Maybe this thread has already been done…if so, I apologize.
While reading the threads on gaybashing and stereotypes and the like lately I started thinking about the first time I can ever remember being exposed to such things and what kind of an effect it had on me.
It was 1982 and I was 7 years old. My parents had decided I needed to take piano lessons so we went to a well respected college in town that had an outstanding fine arts program. My mother and I met with the director of the program and she told us there were 2 teachers taking new students.
I remember sitting there and kind of paying attention to the lady but then she started talking about one of the teachers a lot more than the other one. She told my mother that she thought it would be a “better fit” if I was in Ms. A’s class instead of Ms. B’s.
My mother asked her why and the lady looked at me and then back to my mother and whispered, "Because Ms. B is B-L-A-C-K.
I remember thinking, “Hey…I’m seven…I can spell, lady.”
Now my mother was raised in a time period where the N-word was used frequently. She was brought up in a home where people of color were thought to be beneath white people. BUT…my mother never taught me nor my sister to be racist. In fact, she always strived to teach us to evaluate people on how they treated us…not on how they looked.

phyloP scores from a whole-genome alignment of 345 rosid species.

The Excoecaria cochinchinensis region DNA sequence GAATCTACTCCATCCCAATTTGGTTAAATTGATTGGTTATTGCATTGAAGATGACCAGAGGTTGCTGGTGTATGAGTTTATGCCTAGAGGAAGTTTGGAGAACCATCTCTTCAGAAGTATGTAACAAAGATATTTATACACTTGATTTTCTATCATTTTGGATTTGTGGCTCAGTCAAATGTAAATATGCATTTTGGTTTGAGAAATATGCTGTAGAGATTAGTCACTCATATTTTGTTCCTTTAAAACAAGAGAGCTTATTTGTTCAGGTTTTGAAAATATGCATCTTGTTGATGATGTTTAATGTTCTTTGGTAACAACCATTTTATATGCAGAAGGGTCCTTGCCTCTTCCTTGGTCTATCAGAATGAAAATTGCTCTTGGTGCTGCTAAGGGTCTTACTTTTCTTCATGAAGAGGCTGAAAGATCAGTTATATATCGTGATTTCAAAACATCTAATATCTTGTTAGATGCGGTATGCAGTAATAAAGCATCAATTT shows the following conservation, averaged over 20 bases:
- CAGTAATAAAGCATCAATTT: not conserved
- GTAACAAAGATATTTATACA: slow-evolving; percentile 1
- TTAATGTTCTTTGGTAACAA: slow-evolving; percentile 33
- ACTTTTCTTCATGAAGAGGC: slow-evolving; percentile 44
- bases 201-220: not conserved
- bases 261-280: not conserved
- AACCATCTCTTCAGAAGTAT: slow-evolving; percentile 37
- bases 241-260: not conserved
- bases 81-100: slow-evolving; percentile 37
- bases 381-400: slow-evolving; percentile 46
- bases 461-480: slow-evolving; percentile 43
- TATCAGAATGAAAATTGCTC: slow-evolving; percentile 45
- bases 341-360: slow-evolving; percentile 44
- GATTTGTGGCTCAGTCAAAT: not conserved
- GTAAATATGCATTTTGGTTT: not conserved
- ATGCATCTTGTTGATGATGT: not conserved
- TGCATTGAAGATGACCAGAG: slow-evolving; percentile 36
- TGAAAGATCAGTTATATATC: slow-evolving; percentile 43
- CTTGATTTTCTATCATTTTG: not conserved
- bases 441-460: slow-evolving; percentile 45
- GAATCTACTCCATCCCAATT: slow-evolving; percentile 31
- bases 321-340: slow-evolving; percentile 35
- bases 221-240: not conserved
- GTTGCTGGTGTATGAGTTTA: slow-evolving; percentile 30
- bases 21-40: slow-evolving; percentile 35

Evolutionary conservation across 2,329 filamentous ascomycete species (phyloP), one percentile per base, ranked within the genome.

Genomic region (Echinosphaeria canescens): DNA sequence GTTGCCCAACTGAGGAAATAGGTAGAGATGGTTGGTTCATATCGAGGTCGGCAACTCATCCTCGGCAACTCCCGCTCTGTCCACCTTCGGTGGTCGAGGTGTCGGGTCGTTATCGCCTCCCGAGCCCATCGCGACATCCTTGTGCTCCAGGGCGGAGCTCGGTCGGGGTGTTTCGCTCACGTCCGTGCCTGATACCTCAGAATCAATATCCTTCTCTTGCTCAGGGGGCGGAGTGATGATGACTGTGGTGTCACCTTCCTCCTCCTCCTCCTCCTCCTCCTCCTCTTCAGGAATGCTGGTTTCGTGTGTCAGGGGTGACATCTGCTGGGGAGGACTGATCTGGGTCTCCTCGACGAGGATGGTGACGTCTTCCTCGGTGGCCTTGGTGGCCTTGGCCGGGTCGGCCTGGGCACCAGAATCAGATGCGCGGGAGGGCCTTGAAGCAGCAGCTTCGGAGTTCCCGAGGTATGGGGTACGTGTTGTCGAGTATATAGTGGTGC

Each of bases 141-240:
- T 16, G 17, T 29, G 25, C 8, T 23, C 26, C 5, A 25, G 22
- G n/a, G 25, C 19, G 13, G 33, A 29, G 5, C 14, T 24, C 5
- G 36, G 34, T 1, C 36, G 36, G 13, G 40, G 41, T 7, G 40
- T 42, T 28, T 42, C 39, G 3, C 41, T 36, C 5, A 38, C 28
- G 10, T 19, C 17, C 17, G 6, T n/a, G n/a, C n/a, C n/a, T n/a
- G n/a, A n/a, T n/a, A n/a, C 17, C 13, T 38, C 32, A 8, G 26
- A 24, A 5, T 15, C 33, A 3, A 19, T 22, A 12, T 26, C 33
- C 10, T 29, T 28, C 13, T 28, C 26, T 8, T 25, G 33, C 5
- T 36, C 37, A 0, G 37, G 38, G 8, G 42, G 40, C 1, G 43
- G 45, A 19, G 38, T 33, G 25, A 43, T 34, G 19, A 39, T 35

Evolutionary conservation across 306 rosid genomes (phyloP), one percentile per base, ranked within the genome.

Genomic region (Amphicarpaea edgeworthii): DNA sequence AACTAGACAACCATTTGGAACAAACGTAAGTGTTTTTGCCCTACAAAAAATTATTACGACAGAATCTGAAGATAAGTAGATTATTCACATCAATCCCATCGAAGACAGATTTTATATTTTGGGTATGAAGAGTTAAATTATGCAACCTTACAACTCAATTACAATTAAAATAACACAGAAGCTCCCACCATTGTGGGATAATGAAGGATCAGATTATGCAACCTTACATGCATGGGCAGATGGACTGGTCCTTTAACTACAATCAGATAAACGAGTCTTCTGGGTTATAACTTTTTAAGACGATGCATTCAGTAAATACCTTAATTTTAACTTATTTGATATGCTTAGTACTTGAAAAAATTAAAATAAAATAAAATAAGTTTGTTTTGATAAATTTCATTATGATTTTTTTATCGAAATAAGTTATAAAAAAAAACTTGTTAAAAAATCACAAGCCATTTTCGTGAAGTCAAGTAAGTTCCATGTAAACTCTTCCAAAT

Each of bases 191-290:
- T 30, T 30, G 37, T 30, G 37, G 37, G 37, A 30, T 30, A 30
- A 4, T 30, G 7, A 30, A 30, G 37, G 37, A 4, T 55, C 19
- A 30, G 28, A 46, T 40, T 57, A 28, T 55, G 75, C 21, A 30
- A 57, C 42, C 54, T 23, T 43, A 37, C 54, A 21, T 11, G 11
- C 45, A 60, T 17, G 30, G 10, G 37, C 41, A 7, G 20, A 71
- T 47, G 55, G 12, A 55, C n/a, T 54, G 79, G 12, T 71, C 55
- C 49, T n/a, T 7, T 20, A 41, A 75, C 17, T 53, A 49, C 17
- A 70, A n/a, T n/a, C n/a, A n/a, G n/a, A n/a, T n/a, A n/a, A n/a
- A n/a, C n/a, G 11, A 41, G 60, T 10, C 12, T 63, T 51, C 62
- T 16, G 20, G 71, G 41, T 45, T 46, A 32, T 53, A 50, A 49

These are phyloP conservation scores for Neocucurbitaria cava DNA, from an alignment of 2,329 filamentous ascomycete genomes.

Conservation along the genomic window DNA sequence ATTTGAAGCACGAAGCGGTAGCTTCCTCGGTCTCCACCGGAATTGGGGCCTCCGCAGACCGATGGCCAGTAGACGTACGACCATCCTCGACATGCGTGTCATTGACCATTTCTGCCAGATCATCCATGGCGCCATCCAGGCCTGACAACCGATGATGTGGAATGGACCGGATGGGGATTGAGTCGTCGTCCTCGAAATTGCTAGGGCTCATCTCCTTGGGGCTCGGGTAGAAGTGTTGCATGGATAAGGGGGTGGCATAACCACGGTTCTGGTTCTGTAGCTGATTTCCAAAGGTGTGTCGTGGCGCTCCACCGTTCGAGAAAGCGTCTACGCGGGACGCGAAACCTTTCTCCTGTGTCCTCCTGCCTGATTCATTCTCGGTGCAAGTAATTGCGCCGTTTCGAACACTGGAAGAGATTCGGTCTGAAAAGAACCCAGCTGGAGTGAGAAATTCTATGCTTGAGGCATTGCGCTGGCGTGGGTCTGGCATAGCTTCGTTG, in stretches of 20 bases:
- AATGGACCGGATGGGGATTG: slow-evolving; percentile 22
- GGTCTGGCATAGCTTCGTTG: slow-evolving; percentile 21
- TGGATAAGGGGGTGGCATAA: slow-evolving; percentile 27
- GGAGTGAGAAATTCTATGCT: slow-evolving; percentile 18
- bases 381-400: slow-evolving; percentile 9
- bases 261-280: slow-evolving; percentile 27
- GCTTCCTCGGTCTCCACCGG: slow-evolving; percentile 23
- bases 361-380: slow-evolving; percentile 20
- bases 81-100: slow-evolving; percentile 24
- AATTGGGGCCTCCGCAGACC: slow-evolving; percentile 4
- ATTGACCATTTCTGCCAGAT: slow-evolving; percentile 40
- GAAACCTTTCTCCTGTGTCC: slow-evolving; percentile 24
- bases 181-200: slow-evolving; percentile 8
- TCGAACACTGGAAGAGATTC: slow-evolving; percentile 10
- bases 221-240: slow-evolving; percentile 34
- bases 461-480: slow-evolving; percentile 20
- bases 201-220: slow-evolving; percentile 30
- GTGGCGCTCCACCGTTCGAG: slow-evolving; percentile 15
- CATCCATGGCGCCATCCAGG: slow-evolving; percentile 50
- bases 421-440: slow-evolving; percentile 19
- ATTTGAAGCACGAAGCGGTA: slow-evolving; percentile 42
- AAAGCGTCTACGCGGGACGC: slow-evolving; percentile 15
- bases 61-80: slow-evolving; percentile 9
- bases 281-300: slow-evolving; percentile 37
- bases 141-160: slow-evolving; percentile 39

I distinctly remember my mother getting The Look on her face and then she cleared her throat and politely asked the lady, “Well which teacher is better qualified musically?”
The lady said that she really didn’t think it was a good idea to put me in Ms. B’s class and that I would probably be happier in Ms. A’s class, blah.blah.blah.
My mother then asked her again which teacher was the best and the director reluctantly said Ms. B was.
I will never forget my mother’s response: “Then that is who my daughter will have.” And we got up and left. We never spoke about it but I will never forget the impact that made on me.
I ended up taking lessons from Ms. B for 10 years. For the first 4 years I was her only white student and me and the other students always made jokes about the recitals where they would call me the cream in between all the oreo cookies.
I don’t play the piano much anymore but I love music and that love came from Ms. B and all she taught me.
I have often wondered what would have happened if my mother had gone along with the director and put me in the other class. And how sad it was that the director of this fine program could have been so ignorant.
So what stories do you remember and how did they affect you?